Tuesday, September 29, 2015

Analyzing ATM malware

Since a time ago, they are beginning to appear a new wave of malware targeting Automated Teller Machines (ATM): Backdoor.MSIL.Tyupkin, Backdoor.Padpin, the newer GreenDispenser, etc… All of them seem to be using the eXtensions for Financial Services (XFS) library to manage ATM. If you try to debug/analyze or you introduce a sample of these malware families into a Cuckoo sandbox, it won’t run because it will fail to load msxfs.dll.

The problem is that XFS seems to be a private library. Simulators and debug environments are private software, and expensive to buy. I have been not able to find a open source solution. For this reason i decided to implement a fake msxfs.dll. It will have the same exports than the original one. There isn’t enough documentation and it’s hard to create a perfect simulator dll, I tried to simulate the most typical commands that these malware families are using, for example for returning random digits from the pinpad when the trojan tries to recover them.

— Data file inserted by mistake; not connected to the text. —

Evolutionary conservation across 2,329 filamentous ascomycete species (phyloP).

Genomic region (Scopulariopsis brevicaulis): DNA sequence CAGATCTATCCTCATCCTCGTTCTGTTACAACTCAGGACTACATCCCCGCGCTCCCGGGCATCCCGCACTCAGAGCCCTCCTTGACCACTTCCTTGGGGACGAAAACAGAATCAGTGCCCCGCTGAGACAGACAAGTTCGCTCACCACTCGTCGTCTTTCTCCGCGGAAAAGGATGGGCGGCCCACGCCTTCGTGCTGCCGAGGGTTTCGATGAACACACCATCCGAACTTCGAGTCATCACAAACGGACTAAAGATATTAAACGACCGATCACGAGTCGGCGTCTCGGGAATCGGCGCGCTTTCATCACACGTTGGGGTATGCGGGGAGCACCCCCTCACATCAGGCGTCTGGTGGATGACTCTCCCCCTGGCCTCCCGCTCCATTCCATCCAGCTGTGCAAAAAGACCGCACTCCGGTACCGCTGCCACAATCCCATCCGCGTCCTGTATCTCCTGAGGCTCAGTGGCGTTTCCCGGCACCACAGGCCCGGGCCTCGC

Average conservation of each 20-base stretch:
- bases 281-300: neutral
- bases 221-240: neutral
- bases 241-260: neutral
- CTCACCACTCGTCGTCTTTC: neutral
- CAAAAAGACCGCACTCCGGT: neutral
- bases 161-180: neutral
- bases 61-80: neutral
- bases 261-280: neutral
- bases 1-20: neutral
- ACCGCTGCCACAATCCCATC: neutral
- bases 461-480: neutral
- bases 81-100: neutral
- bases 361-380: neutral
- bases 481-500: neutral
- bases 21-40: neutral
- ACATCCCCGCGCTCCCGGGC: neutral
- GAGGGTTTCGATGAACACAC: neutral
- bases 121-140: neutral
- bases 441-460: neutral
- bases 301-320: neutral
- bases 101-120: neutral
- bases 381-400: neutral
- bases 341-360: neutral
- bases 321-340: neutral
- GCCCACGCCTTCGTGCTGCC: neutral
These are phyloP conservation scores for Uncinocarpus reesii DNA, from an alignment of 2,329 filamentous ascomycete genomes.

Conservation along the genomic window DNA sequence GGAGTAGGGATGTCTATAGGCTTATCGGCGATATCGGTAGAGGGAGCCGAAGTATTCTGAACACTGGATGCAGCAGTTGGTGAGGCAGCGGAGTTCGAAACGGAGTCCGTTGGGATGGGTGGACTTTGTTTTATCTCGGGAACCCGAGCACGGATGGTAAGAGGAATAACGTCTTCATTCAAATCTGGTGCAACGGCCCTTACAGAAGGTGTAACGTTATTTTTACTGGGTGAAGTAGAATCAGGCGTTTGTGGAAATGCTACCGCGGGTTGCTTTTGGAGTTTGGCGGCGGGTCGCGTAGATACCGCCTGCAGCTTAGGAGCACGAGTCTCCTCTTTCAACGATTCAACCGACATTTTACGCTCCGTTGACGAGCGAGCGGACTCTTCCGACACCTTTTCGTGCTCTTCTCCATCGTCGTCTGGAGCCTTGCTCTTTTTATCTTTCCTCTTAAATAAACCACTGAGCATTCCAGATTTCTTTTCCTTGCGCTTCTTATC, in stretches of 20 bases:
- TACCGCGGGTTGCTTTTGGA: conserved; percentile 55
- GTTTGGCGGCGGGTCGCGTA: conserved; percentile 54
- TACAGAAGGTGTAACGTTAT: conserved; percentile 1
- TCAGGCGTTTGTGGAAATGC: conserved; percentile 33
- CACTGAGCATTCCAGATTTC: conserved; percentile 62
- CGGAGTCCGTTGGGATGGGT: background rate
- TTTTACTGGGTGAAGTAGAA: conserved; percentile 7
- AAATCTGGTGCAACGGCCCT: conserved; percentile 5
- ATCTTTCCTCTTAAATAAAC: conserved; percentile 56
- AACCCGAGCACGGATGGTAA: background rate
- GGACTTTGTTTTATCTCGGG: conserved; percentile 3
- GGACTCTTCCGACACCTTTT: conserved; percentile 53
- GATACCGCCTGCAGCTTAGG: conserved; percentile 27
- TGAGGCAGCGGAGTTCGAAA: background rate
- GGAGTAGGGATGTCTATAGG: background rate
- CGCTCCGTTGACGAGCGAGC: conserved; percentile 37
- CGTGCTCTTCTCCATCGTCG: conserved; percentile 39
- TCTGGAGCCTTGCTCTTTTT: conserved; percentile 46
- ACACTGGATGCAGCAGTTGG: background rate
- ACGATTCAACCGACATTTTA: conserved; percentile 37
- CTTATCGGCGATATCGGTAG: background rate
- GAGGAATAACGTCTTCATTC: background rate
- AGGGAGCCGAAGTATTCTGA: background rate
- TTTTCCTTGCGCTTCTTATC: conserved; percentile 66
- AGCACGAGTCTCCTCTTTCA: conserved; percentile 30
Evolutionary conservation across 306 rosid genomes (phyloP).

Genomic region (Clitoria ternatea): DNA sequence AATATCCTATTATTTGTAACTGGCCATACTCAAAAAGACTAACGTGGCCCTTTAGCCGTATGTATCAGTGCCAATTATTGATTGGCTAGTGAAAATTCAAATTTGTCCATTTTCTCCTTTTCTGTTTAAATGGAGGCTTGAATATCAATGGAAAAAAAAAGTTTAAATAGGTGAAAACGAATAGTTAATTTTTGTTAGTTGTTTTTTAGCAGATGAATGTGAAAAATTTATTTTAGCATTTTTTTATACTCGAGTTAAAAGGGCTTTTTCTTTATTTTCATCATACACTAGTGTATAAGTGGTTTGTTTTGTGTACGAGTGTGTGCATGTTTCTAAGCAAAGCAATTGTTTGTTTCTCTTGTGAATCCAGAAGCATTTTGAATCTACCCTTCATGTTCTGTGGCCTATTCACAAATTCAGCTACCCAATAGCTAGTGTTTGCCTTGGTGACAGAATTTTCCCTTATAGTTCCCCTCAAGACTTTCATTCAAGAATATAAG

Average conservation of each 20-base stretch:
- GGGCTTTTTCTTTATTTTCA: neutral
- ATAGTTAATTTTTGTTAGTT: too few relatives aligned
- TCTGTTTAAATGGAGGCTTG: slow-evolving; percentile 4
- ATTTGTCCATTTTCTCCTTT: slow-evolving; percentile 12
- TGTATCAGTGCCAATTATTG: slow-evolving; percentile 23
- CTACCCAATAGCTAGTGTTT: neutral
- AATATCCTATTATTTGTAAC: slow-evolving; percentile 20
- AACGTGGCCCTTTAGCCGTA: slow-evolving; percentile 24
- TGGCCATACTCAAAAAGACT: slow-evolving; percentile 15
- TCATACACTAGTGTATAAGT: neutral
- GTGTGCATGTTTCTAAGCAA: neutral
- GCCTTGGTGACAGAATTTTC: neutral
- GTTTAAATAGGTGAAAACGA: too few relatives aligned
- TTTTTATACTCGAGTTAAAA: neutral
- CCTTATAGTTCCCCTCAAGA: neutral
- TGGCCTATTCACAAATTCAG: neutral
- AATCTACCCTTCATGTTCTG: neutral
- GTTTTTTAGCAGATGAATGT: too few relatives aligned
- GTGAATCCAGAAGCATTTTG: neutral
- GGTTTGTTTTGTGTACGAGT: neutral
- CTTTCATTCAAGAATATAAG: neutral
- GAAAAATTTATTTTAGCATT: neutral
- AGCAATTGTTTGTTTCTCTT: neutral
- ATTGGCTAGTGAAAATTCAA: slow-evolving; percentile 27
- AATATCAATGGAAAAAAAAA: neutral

Here you can find fake msxfs.dll’s source code and binaries:


The code is quite simple, the most interesting function is WFSExecute. It is used by the trojan to recover the pinpad data. The fake msxfs.dll returns random data. Some of these ATM trojans wait for a code introduced by the pinpad to show its backdoored menu. For example GreenDispender calls continuously to WFSExecute with the command WFS_CMD_PIN_GET_DATA to recover the pinpad pressed keys. When the expected combination is introduced, it shows the trojan menu. The fake msxfs.dll returns random data, and after N calls to WFSExecute, the correct code is matched and the trojan’s menu is showed:

(Here you can find a detailed analysis of GreenDispenser and the sample of the video b7e61f65e147885ec1fe6a787b62d9ee82d1f34f1c9ba8068d3570adca87c54f).

Fake msxfs.dll could be used for debugging this type of trojans, or it could be added to Cuckoo sandbox machines for example, for, at least, getting these malware families running and the Cuckoo’s behavioural logs.

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